College Football's All-Week 2 First Team: Top Performers at Every Position
Week 2 of the 2017 college football season centered around four huge battles between ranked opponents, but candidates for Bleacher Report's All-Week team came from all over the 71-game slate.
That said, it was hard not to notice the incredible play of Baker Mayfield in Oklahoma's road win over Ohio State, or the individual defensive efforts in Clemson's suffocation of Auburn.
Stat lines were the primary factor for consideration, but impressive/clutch plays were also key in the selection process. Generally speaking, though, whether the team won or lost the game was irrelevant.
For sake of argument, our offense runs a two-WR, two-RB and one-TE formation, and our defense is a base 4-3. In filling out those rosters, here are our first and second teams from Week 2.
First Team: Baker Mayfield, Oklahoma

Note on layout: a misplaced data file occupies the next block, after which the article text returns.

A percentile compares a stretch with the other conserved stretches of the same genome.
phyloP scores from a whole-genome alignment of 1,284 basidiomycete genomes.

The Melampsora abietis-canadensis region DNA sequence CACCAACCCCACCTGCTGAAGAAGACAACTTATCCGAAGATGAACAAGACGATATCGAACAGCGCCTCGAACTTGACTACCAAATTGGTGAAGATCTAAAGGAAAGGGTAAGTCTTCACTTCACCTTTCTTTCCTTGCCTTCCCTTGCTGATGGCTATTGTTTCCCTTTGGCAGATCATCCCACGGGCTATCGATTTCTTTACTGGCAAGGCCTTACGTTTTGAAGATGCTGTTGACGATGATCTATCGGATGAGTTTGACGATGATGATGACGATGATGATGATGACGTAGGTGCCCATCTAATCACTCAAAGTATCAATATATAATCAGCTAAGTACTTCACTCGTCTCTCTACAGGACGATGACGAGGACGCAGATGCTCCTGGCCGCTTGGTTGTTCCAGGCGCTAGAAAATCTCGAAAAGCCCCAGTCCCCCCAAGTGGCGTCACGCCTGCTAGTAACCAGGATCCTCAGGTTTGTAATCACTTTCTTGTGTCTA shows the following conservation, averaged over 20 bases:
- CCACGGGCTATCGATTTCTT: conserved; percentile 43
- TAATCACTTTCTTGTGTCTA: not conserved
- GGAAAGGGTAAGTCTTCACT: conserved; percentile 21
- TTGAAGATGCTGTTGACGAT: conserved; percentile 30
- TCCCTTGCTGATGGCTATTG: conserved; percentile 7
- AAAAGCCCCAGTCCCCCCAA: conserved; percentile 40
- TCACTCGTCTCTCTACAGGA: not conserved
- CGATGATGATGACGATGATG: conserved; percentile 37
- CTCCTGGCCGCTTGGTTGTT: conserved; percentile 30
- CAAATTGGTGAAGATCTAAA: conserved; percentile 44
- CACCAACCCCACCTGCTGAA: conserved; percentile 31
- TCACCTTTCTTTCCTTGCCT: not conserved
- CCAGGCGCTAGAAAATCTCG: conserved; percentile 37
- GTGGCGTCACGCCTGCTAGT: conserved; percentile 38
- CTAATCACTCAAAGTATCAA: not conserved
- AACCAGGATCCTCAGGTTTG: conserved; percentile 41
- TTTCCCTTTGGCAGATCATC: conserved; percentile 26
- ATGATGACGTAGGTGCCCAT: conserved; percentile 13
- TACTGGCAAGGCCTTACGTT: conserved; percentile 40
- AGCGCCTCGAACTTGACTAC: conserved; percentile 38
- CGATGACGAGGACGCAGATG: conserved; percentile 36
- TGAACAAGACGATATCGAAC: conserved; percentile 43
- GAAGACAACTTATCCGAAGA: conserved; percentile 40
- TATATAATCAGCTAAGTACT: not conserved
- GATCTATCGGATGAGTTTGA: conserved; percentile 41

When people started calling this the year of the quarterback, they weren't kidding. Three different QBs (Shea Patterson, Shane Morris and Will Grier) threw for at least 350 yards and five touchdowns while pacing their teams to 45 or more points, and they couldn't even crack the first or second team for the week.
One of the two reasons for that was Baker Mayfield's sensational road performance in a statement win over Ohio State. Always a model of passing efficiency, Mayfield completed 27 of 35 passes for 386 yards and three touchdowns in the 31-16 win.
Most impressive, he did almost all of his damage after the intermission. Oklahoma trailed 10-3 early in the second half when Mayfield took over the game. He was 16-of-17 for 228 yards in the second half, simply making a mockery of Ohio State's young secondary.